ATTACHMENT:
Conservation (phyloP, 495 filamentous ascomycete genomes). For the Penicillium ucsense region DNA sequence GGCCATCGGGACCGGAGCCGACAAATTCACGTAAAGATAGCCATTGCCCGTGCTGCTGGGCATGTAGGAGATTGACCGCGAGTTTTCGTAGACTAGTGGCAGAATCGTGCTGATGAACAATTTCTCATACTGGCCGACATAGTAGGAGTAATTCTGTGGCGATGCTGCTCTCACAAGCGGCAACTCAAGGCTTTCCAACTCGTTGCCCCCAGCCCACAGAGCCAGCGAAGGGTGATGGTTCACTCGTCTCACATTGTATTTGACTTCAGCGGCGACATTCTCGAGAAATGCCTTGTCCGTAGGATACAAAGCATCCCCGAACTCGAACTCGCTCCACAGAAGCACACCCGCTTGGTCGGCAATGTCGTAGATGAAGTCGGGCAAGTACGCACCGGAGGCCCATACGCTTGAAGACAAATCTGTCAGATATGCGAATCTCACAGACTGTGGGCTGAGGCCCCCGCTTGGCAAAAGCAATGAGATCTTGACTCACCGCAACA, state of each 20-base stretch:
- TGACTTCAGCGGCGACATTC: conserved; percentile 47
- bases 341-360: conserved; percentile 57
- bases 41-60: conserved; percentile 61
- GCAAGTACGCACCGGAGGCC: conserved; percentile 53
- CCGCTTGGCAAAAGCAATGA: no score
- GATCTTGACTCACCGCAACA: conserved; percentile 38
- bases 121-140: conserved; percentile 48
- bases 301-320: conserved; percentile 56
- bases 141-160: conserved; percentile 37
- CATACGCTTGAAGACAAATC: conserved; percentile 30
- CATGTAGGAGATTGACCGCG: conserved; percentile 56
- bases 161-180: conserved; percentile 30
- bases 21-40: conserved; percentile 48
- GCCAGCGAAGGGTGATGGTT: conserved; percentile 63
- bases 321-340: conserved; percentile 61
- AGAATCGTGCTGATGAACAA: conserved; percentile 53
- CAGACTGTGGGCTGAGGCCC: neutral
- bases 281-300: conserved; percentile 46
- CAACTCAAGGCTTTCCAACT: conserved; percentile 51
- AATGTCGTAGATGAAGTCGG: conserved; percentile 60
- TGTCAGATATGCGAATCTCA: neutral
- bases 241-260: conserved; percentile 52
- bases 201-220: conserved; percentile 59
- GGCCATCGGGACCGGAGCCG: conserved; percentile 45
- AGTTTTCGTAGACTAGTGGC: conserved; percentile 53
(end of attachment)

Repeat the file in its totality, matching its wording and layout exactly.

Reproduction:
Conservation (phyloP, 495 filamentous ascomycete genomes). For the Penicillium ucsense region DNA sequence GGCCATCGGGACCGGAGCCGACAAATTCACGTAAAGATAGCCATTGCCCGTGCTGCTGGGCATGTAGGAGATTGACCGCGAGTTTTCGTAGACTAGTGGCAGAATCGTGCTGATGAACAATTTCTCATACTGGCCGACATAGTAGGAGTAATTCTGTGGCGATGCTGCTCTCACAAGCGGCAACTCAAGGCTTTCCAACTCGTTGCCCCCAGCCCACAGAGCCAGCGAAGGGTGATGGTTCACTCGTCTCACATTGTATTTGACTTCAGCGGCGACATTCTCGAGAAATGCCTTGTCCGTAGGATACAAAGCATCCCCGAACTCGAACTCGCTCCACAGAAGCACACCCGCTTGGTCGGCAATGTCGTAGATGAAGTCGGGCAAGTACGCACCGGAGGCCCATACGCTTGAAGACAAATCTGTCAGATATGCGAATCTCACAGACTGTGGGCTGAGGCCCCCGCTTGGCAAAAGCAATGAGATCTTGACTCACCGCAACA, state of each 20-base stretch:
- TGACTTCAGCGGCGACATTC: conserved; percentile 47
- bases 341-360: conserved; percentile 57
- bases 41-60: conserved; percentile 61
- GCAAGTACGCACCGGAGGCC: conserved; percentile 53
- CCGCTTGGCAAAAGCAATGA: no score
- GATCTTGACTCACCGCAACA: conserved; percentile 38
- bases 121-140: conserved; percentile 48
- bases 301-320: conserved; percentile 56
- bases 141-160: conserved; percentile 37
- CATACGCTTGAAGACAAATC: conserved; percentile 30
- CATGTAGGAGATTGACCGCG: conserved; percentile 56
- bases 161-180: conserved; percentile 30
- bases 21-40: conserved; percentile 48
- GCCAGCGAAGGGTGATGGTT: conserved; percentile 63
- bases 321-340: conserved; percentile 61
- AGAATCGTGCTGATGAACAA: conserved; percentile 53
- CAGACTGTGGGCTGAGGCCC: neutral
- bases 281-300: conserved; percentile 46
- CAACTCAAGGCTTTCCAACT: conserved; percentile 51
- AATGTCGTAGATGAAGTCGG: conserved; percentile 60
- TGTCAGATATGCGAATCTCA: neutral
- bases 241-260: conserved; percentile 52
- bases 201-220: conserved; percentile 59
- GGCCATCGGGACCGGAGCCG: conserved; percentile 45
- AGTTTTCGTAGACTAGTGGC: conserved; percentile 53